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Does talking about Coral Island when referring to LOTF come under context? watch

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    I have a point about how Golding criticises Coral Island and its perfect living by writing LOTF. I was wondering if this is classified under context which isn't awarded marks?
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    (Original post by Himtiaz)
    I have a point about how Golding criticises Coral Island and its perfect living by writing LOTF. I was wondering if this is classified under context which isn't awarded marks?
    At A-level it would come into critical analysis but at GCSE I think it just shows strong insight into the text. Make a small point, just a brief mention and not a whole paragraph, as you could be docked marks for going off on a tangent but I don't see the harm of putting it in. Shows you know what you're talking about. Use it only if it is relevant to the question though - don't try and make the question fit your point.


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    (Original post by Clintbarton)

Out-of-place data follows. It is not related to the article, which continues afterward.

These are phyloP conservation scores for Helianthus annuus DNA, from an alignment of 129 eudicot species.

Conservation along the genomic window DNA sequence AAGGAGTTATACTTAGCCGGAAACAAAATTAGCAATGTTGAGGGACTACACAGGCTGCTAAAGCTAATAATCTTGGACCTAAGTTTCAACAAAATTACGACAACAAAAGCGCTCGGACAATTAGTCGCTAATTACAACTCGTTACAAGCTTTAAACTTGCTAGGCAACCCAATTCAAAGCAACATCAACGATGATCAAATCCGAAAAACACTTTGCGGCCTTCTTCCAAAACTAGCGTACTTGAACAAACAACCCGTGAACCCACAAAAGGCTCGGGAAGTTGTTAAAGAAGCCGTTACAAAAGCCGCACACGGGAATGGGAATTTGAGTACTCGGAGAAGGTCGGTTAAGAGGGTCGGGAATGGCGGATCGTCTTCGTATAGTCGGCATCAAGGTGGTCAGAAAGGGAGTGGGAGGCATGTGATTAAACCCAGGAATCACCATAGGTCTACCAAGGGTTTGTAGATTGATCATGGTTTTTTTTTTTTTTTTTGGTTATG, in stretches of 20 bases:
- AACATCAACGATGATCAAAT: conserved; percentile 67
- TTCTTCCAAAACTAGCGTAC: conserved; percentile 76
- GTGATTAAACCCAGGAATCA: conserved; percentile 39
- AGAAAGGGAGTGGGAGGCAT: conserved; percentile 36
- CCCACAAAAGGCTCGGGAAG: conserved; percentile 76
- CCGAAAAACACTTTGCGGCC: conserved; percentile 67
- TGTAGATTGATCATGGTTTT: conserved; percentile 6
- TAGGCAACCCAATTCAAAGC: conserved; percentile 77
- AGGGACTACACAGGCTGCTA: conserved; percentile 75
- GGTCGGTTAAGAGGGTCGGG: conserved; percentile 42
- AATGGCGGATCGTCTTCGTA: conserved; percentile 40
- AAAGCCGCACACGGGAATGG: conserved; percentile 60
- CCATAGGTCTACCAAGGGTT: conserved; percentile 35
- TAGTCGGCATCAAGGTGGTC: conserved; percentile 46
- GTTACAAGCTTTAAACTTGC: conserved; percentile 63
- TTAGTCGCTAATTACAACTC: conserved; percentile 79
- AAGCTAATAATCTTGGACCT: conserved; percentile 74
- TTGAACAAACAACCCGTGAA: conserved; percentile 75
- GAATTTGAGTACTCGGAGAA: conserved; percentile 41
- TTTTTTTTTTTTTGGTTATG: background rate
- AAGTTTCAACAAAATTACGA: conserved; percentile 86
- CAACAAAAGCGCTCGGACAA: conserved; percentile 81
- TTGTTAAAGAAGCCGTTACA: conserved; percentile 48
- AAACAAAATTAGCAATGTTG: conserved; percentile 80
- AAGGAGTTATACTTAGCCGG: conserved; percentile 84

At A-level it would come into critical analysis but at GCSE I think it just shows strong insight into the text. Make a small point, just a brief mention and not a whole paragraph, as you could be docked marks for going off on a tangent but I don't see the harm of putting it in. Shows you know what you're talking about. Use it only if it is relevant to the question though - don't try and make the question fit your point.


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    Thanks, just wondering what is critical analysis?
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    (Original post by Himtiaz)
    Thanks, just wondering what is critical analysis?
    In a-level literature essays one of the objectives in the exams is critical analysis. You have to remember quotes from critics about the novels, use valid alternative interpretations such as 'the quote can be seen as... But equally could be argued to be interpreted as...' You can use other texts or narratives, or models of thinking such as a feminist, Marxist or psychoanalytical interpretation. It's tricky but you learn the skills at A-level. Good luck in your exams!


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    (Original post by Clintbarton)
    In a-level literature essays one of the objectives in the exams is critical analysis. You have to remember quotes from critics about the novels, use valid alternative interpretations such as 'the quote can be seen as... But equally could be argued to be interpreted as...' You can use other texts or narratives, or models of thinking such as a feminist, Marxist or psychoanalytical interpretation. It's tricky but you learn the skills at A-level. Good luck in your exams!


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    Thanks
 
 
 
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